Diaz: Eleventh Circuit Court of Appeals Holds Government May Medicate Federal Criminal Defendant Involuntarily to Render Him Competent to Stand Trial

January 18, 2011 by Kish & Lietz

Michael Diaz was charged with armed robbery and gun offenses nearly seven years ago. Since the age of 13, he has “changed identities” five times and has been diagnosed with schizophrenia and psychosis. He represented himself during a bench trial in 2006, but the Eleventh Circuit vacated his convictions, holding that he had not knowingly waived his right to a jury trial. He refused treatment for his mental illness and was found incompetent to stand re-trial.

In 2003, the Supreme Court addressed involuntarily medicating criminal defendants for the sole purpose of rendering them competent to stand trial in Sell v. U.S. Last week in Diaz, the Eleventh Circuit explained:

Sell laid out these four standards the government must satisfy for involuntary medication to render a defendant competent to stand trial: (1) important government interests must be at stake, (2) involuntary medication must significantly further the state interests in assuring a fair and timely trial, (3) involuntary medication must be necessary to further the state interests, and (4) administration of the medication must be “medically appropriate, i.e., in the patient’s best medical interest in light of his medical condition.”
In Diaz, the Eleventh Circuit held that the government must prove the Sell factors by clear and convincing evidence. The Court further held that the medication would significantly further the government interests because it would likely render Diaz competent and the side effects would not significantly interfere with his ability to assist counsel. The Court also held that medication was needed to further the government’s interest because less intrusive methods, like psychotherapy, are unlikely to achieve the same results.

The Eleventh Circuit's opinion is available here.

Gowdy: Eleventh Circuit Affirms Conviction for Escape Where Defendant Was Released From Custody and Failed to Turn Himself Back In

January 3, 2011 by Kish & Lietz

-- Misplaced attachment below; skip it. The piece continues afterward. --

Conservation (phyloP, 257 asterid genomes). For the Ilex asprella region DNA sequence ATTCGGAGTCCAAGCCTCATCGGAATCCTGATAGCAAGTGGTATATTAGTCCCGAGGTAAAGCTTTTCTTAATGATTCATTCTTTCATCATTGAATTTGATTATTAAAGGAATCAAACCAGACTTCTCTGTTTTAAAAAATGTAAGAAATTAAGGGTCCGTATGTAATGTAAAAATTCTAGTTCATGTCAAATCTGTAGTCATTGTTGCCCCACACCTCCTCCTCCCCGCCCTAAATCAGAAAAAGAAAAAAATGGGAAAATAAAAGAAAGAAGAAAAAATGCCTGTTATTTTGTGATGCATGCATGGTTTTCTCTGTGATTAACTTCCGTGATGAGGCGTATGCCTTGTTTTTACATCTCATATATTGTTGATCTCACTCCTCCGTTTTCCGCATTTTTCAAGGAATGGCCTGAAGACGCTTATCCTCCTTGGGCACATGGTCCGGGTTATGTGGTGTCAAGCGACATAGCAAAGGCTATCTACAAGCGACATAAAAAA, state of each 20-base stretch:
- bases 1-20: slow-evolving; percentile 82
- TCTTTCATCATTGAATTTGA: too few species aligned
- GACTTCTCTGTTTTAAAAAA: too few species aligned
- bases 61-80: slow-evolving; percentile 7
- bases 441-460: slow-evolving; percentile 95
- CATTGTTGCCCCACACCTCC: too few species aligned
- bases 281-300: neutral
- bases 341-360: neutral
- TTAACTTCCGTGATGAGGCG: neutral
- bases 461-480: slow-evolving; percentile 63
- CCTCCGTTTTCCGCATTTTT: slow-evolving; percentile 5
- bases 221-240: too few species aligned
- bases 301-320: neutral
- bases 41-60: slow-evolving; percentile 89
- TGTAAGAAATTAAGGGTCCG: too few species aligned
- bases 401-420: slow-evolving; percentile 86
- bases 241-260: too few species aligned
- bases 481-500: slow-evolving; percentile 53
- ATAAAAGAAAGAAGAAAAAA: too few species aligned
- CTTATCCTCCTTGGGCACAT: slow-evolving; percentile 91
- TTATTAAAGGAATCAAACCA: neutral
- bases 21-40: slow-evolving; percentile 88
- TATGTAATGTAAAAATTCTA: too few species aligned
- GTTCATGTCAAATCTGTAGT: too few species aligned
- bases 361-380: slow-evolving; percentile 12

Last Monday, the Eleventh Circuit Court of Appeals decided United States v. Gowdy, an unbelievable case in which the Eleventh Circuit joined several other circuits in holding that one need not actually be in federal custody to escape from federal custody under 18 U.S.C. § 751(a).

Gowdy was convicted in the Northern District of Alabama for federal drug crimes, and then turned over to the state of Mississippi. Mississippi lost the federal detainer against Gowdy and then turned him over to the state of Alabama to face charges pending there. Alabama, never having received the federal detainer, released Gowdy when he completed his sentence there. When federal authorities discovered the mistake, they issued a warrant for Gowdy’s arrest. He agreed to turn himself in after making arrangements for the care of his daughter, but never did so.

Gowdy was charged with escape from federal custody. He was convicted on the theory of constructive custody – that he was in custody under his federal conviction, despite his mistaken release. The Eleventh Circuit agreed, holding “that the custodial requirement of § 751(a) is satisfied where a lawful judgment of conviction has been issued by a court against the defendant... [T]here is no additional requirement that the defendant be physically confined in an institution at the time of the escape.”

The opinion in U.S. v. Gowdy is available here.